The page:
Just a quick tutorial here for those who may need it:

I came across an issue where I was removing a child element within multiple child elements and wanted the parent to “smoothly” readjust its height by sliding up. After trying to add different animations for the parent, I decided to play around on JSFiddle and create some solution for this thing…which actually has nothing to do with the parent at all!

First, let’s look at the basic HTML here


<div class="parent">
  <div class="child1">
   Child 1
  <div class="child2">
   Child 2
  <div class="child3">
   Child 3

<button class="test">
Remove Child 2

Basically we have a parent and child relationship. This can be divs, lis, spans, whatever, it shouldn’t really matter.

Then, we have some fairly simple CSS here; bear in mind for this demo/tutorial I decided to go with some static children/parents, but this also works dynamically, as long as you apply the proper styles.

For this demo, we are only going to remove the 2nd child, to show the demo.


  border:1px solid red;

    transition: all 0.4s ease-in-out;

As you can see, the .parent class is pretty straightforward. The .child2 class has an “all” transition with an ease-in-out. It also has the max-height property, which is set to 1em (aka the height of the text). This max-height is actually important and the basis for the actual transition itself.


var btn = document.querySelector('.test');

btn.addEventListener('click', removeEvent, false);

function removeEvent(){
  var thisChild = document.querySelector('.child2');
  thisChild.style.opacity = 0;
  thisChild.style['max-height'] = 0;

Pretty straightforward: we are adding an Event listener to the button so that when it’s clicked, we call removeEvent.

Inside removeEvent() we see that we are:

  • Setting .child2 to thisChild variable
  • adding styles of opacity (for the fancy fade) and max-height (for fancy “slide” animation

That’s it! When you remove .child2 the element will disappear (it won’t disappear completely from the DOM just yet).


Yes! Absolutely. JS has a built in event called transitionend that will fire after the CSS transition is over. Kind of a callback for CSS; nice!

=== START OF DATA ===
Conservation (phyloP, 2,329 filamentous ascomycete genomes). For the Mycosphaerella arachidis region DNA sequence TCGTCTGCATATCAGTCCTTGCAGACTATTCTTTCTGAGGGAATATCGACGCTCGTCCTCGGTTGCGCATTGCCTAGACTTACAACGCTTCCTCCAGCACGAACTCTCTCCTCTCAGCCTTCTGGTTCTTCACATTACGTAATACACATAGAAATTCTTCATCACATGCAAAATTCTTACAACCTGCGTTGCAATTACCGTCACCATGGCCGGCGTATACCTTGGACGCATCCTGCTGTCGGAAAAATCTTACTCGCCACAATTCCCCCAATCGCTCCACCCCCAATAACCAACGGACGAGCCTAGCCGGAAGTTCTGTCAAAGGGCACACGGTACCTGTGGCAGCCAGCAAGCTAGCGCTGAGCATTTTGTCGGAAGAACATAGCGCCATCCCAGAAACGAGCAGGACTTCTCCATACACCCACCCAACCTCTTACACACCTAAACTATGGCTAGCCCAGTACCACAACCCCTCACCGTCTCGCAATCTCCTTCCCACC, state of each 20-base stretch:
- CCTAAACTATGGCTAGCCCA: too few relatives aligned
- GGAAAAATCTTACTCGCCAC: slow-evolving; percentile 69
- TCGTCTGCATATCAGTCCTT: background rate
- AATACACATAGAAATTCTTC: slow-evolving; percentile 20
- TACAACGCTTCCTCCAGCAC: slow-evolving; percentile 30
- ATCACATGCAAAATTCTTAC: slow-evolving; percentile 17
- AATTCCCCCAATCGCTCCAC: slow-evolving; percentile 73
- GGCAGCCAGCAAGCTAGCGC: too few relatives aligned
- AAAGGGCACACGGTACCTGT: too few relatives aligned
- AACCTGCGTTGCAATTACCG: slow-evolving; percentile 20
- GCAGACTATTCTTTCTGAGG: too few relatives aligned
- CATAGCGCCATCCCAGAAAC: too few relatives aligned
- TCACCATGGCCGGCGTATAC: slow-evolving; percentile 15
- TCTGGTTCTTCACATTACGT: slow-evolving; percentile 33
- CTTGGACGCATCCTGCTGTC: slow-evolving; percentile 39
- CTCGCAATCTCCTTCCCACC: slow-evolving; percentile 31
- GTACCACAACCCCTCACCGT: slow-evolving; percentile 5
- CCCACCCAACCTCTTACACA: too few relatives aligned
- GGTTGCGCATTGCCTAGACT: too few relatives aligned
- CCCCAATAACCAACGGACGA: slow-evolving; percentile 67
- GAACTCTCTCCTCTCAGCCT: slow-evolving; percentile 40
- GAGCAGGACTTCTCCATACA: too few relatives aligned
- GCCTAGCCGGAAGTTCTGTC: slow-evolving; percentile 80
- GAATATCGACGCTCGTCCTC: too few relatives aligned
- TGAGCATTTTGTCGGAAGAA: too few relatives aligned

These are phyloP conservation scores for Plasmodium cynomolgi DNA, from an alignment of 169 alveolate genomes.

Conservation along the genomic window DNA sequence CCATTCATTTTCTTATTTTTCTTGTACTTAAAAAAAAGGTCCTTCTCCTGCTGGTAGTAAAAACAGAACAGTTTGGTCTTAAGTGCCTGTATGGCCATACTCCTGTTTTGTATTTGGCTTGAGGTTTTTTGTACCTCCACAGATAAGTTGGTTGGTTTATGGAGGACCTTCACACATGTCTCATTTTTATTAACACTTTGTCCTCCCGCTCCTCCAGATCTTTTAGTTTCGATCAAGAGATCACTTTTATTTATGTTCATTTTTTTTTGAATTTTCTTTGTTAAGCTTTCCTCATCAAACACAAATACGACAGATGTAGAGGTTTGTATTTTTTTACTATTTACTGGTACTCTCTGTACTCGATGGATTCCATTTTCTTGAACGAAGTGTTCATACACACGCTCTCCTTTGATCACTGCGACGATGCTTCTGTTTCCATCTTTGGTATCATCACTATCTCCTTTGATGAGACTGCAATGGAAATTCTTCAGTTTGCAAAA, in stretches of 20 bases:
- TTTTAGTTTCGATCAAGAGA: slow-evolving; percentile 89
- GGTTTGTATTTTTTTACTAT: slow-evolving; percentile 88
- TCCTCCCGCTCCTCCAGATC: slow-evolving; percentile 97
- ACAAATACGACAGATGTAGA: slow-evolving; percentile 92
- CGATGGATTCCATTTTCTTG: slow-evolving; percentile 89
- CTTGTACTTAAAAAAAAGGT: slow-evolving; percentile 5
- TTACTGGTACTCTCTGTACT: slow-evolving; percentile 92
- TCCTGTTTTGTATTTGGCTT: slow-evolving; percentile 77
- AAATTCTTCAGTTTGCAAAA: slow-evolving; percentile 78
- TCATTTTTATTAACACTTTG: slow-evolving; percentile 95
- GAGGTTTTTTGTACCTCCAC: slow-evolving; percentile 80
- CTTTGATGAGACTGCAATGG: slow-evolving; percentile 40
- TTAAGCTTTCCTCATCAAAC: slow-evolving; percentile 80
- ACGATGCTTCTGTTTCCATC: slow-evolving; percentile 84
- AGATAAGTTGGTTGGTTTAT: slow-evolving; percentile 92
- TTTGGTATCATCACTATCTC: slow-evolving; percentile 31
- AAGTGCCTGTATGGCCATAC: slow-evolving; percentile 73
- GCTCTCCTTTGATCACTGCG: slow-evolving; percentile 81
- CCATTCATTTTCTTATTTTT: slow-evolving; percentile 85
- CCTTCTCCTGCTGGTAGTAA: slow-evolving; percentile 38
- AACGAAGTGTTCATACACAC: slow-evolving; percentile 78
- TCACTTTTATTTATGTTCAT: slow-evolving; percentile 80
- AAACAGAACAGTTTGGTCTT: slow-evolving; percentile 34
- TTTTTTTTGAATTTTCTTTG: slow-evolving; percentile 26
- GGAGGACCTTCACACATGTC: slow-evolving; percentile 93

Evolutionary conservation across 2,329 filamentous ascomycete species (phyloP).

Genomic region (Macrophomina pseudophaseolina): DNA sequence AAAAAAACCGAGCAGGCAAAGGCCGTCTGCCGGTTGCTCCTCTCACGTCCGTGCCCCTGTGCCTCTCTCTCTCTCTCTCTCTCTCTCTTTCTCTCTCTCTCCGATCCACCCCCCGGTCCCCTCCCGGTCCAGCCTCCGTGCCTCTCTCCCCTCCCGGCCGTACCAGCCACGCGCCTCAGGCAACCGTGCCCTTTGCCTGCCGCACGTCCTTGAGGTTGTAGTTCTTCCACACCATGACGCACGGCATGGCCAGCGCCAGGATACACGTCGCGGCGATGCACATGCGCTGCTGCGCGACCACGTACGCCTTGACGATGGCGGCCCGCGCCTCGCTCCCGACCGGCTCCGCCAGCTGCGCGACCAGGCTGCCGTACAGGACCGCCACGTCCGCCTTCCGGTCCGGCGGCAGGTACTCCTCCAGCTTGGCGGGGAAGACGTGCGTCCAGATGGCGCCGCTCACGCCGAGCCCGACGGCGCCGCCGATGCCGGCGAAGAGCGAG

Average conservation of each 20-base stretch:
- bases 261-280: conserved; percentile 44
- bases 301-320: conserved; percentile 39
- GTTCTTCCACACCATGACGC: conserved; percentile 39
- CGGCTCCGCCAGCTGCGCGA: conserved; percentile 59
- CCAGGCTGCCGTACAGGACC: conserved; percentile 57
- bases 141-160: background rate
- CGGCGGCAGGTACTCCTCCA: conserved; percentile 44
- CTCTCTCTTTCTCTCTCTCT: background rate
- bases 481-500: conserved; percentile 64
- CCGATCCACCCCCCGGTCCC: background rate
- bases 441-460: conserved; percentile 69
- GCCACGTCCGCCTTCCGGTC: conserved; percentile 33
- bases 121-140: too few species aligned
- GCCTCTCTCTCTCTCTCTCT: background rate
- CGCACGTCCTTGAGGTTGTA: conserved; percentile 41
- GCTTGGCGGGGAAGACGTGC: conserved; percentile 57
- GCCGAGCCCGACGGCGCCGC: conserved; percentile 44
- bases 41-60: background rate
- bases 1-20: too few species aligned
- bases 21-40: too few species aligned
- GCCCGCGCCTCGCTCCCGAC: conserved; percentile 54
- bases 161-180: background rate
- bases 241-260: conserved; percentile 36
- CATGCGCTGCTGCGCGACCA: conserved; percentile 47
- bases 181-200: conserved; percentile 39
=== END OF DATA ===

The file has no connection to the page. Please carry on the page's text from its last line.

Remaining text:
So if we want to add a “remove DOM node” feature, we can do that as well. We’ll add a transitionend event listener and create a function that removes the DOM node. So in the JS, we’ll do something like this:

document.querySelector('.child2').addEventListener('transitionend', destroyDOMNode, false);

function destroyDOMNode(el){

A simple one line function and we are done!

Check out the final JSFiddle here


Well yeah, you could. Personally, I prefer Vanilla JavaScript though and I’ll tell you a few reasons why:

  • Performance: CSS transitions are generally faster with animation… well…sorta. The key here is simple animations like this are. More complex, GPU intensive animations may not be.
  • Simpler code: Although jQuery certainly comes with a lot of animation options, it’s often cumbersome to keep up with and to get everything just right. CSS transitions are as easy as using transitionend events and adding/removing classes with the CSS transition property.
  • It’s definitely the future: As IE9 support wanes, CSS transition is becoming a browser default (YESSS) and it just makes more sense to use CSS as intended rather than constantly use JS animations.

Although these are not hard and fast rules (big surprise in web dev, right?), they’re good guidelines to follow. I’m sure dozens of people will tell me I’m wrong and know nothing, but I’m somewhat experienced in both JS and CSS animations, so bring it on ;).